Community Infrastructure Levy Relief
One document which does now start to provide additional detail on CIL is the Community Infrastructure Levy Relief: Information Document (DCLG May 2011) – this is a MUST READ for every developer, although be warned, you will need your lawyer, accountant and tax advisor to guide you through. The document sets out the circumstances by which relief will be granted to CIL.
There are 3 main strands of relief, those for Charities, those where Social Housing is provided, and Exceptional Circumstances.
Charitable Relief is largely self explanatory (even if the process isn’t), there are two types of relief, mandatory and discretionary. The key point here is that authorities will only be able to offer discretionary relief to charities, where they have an adopted policy already in place stating that they may do so, they can’t apply a discretionary relief to your charity just because they accept your circumstances when an application is made. The policy must already be there. If you are a charity – start your lobbying now.
Social Housing – where a development makes provision for social housing then that development may be capable of claiming relief. There is a simple (sic) formula proposed to help calculate the relief, such as;
“The first formula uses the rate of the levy (R) multiplied by NR (where N is the deemed net area of the part of the chargeable development which will be qualifying dwellings, and R is each rate of the levy applying to the chargeable development ) and by the index for the year of planning permission (IP). This figure is then divided by the index for the year the charging schedule took effect (IC). The value of the charge for qualifying dwellings at each rate of the levy is calculated and totalled to determine the relief. What remains to be paid is calculated by subtracting the total relief from the total charge for the levy had there been no relief” (para 50)
But watch the small print, there are a number of caveats about the transfer of relief between new and previous owners of a site, and a few little traps just waiting for the unsuspecting: firstly, claims for relief will lapse if development commences on a chargeable development before the collating authority has notified the claimant of its decision, and secondly, benefit can be withdrawn up to seven years from commencement of development if a disqualifying event occurs.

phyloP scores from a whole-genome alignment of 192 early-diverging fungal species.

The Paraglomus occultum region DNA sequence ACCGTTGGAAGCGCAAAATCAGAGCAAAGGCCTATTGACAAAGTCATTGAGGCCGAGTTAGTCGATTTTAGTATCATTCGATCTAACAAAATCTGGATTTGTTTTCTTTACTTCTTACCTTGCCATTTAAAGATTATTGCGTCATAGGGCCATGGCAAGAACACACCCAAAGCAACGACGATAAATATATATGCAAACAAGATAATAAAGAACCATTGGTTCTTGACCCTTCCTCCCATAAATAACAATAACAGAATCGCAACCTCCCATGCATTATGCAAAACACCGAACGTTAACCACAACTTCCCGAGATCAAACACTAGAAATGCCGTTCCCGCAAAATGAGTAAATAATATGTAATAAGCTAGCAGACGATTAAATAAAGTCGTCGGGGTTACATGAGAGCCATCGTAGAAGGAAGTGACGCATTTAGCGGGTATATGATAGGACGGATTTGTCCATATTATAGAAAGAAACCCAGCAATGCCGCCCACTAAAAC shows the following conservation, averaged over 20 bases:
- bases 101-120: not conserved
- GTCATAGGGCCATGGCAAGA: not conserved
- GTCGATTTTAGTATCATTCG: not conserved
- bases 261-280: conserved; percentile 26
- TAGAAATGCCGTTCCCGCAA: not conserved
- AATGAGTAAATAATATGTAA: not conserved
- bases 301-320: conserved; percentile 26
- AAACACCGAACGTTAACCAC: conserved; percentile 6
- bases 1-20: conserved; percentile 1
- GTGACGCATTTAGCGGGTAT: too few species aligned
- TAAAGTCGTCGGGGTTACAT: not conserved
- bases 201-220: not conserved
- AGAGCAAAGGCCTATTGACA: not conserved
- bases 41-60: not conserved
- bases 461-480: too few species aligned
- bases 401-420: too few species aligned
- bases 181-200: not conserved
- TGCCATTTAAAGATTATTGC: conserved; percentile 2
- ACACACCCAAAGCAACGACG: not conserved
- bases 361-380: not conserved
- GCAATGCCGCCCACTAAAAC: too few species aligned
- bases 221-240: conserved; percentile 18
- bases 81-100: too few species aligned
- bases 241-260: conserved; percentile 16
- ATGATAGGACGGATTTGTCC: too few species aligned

So what does this mean in practice – well, there will need to be a new army of property and economically literate staff employed by local authorities. Developers should expect to be asked to fund ‘independent viability assessments of schemes’. But if you can’t start development until you have received your relief notification – expect delays in your start date (recent experience with a West Midlands authority has been a delay of 5 months at a fee of £2,000+ for the District Valuer to reach a view on a submitted appraisal). Finally having achieved your development, sold the site on, you subsequently learn that one or more of your social houses were actually released as market houses 6 years later – well expect to receive an invoice for the money you thought you had obtained relief on. Or perhaps even more surprising, if a previous owner held the liability, but they can not be found or refuse to pay, provided the collating authority have used all reasonable endeavours, then they can come and claim CIL liabilities from you, as the current owner. Caveat Emptor indeed!
But the real question is this – which schemes currently being promoted, where there are clear planning gain schedules in place, pay the full existing S106 policy level of contribution (indeed, do any)? In many many cases, the developer will rightly argue that a myriad of potential development costs, site circumstances, existing use value etc, make compliance with blanket tariff’s uneconomic. So the real question (and this article does not even touch on the complexities of how the guidance deals with changing ownerships), is how does CIL add the certainty expected by Government, given that inevitably there will be legion applications for relief under the exceptional circumstances banner, all requiring detailed and independent assessment of viability? There is no guidance given incidentally as to how a ‘delay’ in the grant of relief might relate to the date of permission.
Oh, and one last trap door – if you circumnavigate the new bureaucracy, and finally achieve your certificate of relief, that benefit will cease to apply if you don’t commence development within 12 months...